The Icc - Quo Vadis?
M. Cherif Bassiouni
DePaul University - College of Law
Journal of International Criminal Justice, Vol. 4, Issue 3, pp. 421-427, 2006
The International Criminal Court (ICC) has had to face many objective difficulties in its initial stage. The self-referrals by Uganda and the Democratic Republic of Congo (DRC) pose problems. As for Uganda, the unsealing of the indictments is an achievement for the Court; however, the rhetorical conflict between the referring government and the ICC, the continued insecurity in northern Uganda and the fact that the accused commanders are not in the custody of the Ugandan authorities highlight the dependence of the ICC on the cooperation of national governments. As for the DRC, the transfer to The Hague of one of the indictees, Lubanga, is significant. Supporters of the ICC hope that this trial will help to ease many doubts about the direction of the Court, as the Tadi[cacute] case was able to do for the International Criminal Tribunal for the former Yugoslavia (ICTY). The Security Council referral of Darfur is a mixed blessing, on a number of grounds. However, the posture of Sudanese authorities and the worsening of the situation in Darfur and eastern Chad clearly indicate that the ICC does not yet have a deterrence capability.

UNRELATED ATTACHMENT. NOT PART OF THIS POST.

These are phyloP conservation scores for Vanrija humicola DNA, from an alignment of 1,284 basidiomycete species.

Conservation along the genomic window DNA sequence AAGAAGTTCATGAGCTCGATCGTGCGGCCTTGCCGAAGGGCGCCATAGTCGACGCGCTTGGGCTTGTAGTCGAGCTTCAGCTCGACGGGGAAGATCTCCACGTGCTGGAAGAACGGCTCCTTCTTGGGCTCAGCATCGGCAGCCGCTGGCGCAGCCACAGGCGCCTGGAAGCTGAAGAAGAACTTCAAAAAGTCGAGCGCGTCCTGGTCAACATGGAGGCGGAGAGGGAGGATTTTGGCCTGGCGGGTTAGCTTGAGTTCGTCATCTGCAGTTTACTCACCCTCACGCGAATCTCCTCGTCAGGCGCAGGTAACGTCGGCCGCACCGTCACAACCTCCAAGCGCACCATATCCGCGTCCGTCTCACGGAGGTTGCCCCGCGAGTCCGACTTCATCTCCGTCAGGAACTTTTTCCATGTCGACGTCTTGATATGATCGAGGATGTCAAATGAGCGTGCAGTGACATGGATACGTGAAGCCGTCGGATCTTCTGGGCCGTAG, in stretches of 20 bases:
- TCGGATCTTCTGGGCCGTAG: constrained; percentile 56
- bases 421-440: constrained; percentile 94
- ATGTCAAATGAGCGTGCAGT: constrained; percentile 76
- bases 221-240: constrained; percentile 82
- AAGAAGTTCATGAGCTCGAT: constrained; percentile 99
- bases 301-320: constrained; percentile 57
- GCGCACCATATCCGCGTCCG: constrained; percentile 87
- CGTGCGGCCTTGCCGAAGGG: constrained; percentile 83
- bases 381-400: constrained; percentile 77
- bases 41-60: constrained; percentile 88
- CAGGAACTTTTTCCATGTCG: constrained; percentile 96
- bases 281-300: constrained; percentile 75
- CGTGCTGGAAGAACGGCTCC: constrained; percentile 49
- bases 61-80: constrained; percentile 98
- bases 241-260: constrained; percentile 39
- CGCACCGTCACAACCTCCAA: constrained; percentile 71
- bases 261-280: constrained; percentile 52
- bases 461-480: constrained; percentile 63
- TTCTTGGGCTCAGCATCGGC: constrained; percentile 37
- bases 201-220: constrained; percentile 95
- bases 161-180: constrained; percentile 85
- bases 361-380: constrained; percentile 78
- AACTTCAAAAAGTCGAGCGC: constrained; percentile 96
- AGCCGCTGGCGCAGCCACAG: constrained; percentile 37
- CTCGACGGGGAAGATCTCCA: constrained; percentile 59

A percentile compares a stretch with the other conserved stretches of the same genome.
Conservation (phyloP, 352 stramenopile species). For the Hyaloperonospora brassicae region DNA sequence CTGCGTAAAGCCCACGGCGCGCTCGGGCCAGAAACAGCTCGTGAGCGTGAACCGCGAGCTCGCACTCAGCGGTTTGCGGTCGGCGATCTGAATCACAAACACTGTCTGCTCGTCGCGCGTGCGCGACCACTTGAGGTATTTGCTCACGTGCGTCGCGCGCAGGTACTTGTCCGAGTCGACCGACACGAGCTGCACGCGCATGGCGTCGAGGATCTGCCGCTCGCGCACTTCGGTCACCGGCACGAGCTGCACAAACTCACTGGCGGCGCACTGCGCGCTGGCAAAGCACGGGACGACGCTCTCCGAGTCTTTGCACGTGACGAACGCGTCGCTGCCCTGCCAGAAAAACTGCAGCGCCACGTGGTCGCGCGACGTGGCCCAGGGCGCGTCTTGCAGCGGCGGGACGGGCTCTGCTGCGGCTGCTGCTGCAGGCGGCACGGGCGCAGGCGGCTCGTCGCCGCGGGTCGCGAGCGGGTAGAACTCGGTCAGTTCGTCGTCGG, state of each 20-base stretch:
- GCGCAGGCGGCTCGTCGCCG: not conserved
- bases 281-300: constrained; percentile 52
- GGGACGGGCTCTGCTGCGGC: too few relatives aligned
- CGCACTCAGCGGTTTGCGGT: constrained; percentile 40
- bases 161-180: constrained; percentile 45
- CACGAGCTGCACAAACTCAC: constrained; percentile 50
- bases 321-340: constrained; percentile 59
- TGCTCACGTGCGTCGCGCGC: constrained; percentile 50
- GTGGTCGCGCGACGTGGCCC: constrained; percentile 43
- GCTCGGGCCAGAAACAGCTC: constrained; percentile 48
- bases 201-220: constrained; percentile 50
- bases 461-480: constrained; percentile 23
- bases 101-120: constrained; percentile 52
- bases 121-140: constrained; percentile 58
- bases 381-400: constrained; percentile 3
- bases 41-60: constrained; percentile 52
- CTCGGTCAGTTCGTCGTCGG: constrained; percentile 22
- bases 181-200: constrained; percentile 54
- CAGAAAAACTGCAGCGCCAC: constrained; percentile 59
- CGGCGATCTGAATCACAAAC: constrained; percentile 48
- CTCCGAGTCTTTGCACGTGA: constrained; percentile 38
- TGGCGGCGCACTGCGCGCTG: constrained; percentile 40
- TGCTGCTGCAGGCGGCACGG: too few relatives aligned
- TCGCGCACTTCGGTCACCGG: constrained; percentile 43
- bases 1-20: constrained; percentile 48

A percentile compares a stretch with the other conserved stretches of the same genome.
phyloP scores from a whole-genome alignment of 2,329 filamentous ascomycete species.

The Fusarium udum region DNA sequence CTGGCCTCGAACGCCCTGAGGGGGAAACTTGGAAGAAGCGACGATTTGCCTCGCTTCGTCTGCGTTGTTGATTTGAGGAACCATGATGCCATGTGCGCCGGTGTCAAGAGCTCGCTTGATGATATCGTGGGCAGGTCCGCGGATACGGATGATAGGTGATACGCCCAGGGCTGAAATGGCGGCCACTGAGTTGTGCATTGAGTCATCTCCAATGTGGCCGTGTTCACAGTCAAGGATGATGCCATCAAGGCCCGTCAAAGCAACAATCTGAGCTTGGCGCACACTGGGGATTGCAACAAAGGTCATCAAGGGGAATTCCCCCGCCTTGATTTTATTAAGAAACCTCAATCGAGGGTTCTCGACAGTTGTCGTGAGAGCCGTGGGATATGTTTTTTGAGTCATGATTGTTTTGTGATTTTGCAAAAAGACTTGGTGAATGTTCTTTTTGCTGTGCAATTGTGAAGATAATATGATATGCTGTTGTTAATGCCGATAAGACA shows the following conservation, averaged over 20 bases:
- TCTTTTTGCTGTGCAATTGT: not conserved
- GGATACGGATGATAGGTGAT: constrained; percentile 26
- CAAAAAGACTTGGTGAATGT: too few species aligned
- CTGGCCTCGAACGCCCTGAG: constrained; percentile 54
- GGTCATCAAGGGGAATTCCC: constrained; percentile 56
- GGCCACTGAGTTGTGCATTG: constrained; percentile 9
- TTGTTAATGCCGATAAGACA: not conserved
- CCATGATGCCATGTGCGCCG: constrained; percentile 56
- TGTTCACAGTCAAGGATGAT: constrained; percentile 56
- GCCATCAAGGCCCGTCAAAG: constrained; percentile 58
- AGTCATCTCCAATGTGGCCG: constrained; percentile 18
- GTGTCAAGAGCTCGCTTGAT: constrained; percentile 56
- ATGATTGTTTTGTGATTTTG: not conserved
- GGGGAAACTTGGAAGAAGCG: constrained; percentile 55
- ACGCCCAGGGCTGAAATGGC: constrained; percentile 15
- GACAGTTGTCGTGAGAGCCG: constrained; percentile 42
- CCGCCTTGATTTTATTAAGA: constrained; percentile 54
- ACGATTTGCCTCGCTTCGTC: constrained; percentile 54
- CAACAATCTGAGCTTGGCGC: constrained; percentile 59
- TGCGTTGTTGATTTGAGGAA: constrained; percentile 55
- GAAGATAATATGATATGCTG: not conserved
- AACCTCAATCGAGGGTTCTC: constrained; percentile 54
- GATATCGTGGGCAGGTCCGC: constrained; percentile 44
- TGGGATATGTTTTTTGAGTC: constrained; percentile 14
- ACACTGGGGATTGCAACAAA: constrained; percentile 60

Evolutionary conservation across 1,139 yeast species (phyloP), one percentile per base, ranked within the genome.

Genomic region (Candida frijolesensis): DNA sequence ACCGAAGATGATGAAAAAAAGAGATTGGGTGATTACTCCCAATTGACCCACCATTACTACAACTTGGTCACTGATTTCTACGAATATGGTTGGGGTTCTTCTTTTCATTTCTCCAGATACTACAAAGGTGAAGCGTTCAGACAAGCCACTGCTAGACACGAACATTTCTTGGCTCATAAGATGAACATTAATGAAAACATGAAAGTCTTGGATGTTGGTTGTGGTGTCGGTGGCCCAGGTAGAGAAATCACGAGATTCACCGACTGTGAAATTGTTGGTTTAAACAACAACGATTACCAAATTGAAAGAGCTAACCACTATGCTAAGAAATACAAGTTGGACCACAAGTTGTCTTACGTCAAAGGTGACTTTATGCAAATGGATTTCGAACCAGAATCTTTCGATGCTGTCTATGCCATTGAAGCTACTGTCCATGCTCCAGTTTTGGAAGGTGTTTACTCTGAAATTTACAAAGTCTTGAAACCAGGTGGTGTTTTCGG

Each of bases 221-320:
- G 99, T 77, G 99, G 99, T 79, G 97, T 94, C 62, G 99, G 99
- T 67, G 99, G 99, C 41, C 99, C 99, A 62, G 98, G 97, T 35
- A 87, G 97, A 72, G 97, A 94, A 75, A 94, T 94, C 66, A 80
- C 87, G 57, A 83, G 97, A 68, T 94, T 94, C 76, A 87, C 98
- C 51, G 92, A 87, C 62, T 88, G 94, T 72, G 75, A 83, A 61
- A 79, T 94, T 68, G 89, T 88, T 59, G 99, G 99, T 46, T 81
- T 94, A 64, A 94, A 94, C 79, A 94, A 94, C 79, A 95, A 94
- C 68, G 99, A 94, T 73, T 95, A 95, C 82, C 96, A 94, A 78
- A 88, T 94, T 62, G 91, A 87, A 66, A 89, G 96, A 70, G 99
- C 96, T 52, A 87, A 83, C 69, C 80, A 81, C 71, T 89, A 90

Accepted Paper Series
Date posted: February 29, 2008
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